The XPS 15 features a slightly different kind of keyboard, in that the individual keys float on a magnet, which creates resistance. I didn't expect to like this experimental keyboard, but after a few hours of acclimation, I was managing about 87 words-per-minute (pretty close to my average of 85 WPM). The keys themselves offer snappy, tactile feedback—if you like Apple's butterfly switch keys, you'll probably like these.
The speakers are punchy.
Laptops aren't known for having spectacular audio. That's because laptop speakers are tiny, meaning they can't reproduce heavy bass or loud volumes. But when I listened to Janelle Monae's Make Me Feel on the XPS, the funky guitar riff was super crisp. The low tones were also as clear as the high ones. Not only that, but the speakers were powerful enough to fill a medium-sized room as well.
What We Didn't Like
Mediocre battery life in the 4K model
There's no dancing around it: Lovely as the 4K touchscreen is, it's a huge drain on the battery. In our primary battery test, which cycles through various power-hungry tasks, the XPS died in a little over two hours. Ouch. That's not great. According to a handful of reviews, the Microsoft Surface Book 2 is similarly powerful and has amazing battery life. Some outlets even claim it gets up to seven hours.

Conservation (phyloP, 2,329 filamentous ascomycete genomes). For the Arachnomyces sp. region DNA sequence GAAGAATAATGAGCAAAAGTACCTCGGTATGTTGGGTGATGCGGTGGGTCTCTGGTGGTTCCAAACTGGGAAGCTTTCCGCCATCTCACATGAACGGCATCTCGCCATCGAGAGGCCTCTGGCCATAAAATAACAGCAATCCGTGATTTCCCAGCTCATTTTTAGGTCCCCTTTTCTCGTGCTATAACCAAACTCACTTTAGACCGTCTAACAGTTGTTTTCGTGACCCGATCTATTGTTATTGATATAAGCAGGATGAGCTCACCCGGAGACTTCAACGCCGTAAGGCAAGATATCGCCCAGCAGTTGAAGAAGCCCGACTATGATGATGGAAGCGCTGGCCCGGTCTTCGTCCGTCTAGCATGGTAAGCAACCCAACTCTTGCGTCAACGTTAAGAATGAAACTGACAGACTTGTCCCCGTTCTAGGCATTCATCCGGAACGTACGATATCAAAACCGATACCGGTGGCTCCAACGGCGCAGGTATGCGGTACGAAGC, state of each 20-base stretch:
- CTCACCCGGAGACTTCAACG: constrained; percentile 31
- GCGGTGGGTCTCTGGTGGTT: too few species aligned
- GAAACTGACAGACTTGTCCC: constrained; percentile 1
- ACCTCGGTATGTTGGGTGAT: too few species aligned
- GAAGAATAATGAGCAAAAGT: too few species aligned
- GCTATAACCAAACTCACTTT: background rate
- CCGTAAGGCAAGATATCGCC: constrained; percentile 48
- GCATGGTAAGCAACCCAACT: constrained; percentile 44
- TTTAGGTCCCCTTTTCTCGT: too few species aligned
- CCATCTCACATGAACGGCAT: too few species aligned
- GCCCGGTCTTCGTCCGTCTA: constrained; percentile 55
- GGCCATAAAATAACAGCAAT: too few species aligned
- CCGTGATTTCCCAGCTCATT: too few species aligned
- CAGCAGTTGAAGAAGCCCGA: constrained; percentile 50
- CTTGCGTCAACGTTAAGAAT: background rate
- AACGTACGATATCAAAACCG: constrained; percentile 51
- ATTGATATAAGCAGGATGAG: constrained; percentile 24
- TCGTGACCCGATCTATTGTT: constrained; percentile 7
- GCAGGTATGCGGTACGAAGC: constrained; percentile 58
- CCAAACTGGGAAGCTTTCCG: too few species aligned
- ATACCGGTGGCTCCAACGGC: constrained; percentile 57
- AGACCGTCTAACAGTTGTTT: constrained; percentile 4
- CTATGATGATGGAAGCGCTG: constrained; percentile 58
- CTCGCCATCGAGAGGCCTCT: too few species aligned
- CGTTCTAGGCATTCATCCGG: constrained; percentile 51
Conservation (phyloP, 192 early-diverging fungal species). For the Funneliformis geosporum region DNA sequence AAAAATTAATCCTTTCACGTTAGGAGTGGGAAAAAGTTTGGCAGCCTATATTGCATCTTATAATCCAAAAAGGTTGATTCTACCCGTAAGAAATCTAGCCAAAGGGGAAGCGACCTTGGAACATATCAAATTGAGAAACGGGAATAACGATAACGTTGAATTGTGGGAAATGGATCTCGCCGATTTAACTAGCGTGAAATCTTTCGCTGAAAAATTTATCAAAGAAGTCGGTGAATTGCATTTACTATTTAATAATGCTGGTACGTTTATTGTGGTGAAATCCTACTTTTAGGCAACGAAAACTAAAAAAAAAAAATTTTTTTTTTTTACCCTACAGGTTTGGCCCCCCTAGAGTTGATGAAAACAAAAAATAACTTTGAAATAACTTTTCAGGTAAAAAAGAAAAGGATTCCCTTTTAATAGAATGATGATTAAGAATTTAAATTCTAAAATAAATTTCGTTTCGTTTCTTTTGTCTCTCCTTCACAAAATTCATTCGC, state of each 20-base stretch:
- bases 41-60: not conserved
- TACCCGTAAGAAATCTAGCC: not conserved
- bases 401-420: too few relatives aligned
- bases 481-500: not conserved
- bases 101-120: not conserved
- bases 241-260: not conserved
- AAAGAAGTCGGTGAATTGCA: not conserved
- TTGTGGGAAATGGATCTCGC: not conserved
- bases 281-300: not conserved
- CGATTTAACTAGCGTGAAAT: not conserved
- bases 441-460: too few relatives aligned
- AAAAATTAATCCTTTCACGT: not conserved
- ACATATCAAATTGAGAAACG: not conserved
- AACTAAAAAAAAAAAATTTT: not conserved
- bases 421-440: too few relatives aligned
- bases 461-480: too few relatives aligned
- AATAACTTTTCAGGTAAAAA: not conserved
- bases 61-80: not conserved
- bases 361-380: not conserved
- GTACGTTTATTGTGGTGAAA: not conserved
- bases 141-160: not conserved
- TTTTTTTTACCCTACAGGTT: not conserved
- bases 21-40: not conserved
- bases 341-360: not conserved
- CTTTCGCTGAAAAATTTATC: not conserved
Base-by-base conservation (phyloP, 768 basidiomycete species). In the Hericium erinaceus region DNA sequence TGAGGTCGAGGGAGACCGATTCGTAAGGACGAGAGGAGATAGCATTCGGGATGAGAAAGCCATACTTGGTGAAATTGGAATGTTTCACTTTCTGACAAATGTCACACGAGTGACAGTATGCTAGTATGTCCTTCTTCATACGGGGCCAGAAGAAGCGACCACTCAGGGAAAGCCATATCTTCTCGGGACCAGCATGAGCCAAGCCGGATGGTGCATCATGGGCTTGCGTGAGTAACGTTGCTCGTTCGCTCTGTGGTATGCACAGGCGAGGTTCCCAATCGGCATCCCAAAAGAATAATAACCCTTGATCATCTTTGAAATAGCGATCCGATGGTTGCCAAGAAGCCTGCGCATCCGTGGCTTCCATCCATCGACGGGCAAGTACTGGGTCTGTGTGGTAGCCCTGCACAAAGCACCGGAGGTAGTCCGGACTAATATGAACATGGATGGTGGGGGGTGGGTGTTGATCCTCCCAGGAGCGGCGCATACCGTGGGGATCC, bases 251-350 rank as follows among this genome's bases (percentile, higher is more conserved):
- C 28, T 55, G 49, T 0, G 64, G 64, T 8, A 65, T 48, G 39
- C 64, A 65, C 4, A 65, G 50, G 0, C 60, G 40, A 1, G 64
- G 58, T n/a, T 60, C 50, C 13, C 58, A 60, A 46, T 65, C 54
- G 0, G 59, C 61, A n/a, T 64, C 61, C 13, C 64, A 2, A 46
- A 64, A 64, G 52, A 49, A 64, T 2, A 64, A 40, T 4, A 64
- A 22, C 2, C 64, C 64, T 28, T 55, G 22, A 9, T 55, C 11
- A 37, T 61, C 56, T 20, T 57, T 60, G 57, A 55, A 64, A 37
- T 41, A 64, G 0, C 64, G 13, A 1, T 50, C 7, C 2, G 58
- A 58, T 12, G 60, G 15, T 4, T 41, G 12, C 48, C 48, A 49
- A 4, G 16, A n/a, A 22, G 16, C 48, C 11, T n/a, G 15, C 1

The webcam positioning is...weird.
I know I sound like a broken record, but I'm going to keep saying it until I combust: What's up with that awkward webcam placement, Dell? The barely-there bezels are nice, but the webcam—situated at the bottom of the screen—still looks up my nose (and believe me when I say that nobody wants to see that). I guess if you don't really use a webcam it's not really a deal-breaker, but it definitely annoys me.
The cooling system is loud.
The XPS is one noisy laptop, but only when it's under heavy loads. While I was playing The Witcher 3: Wild Hunt, the fans were constantly whirring. It's not the worst thing in the world, but depending on the environment, it can be a distraction. The bottom also runs a little hot, and the heat may bother some folks.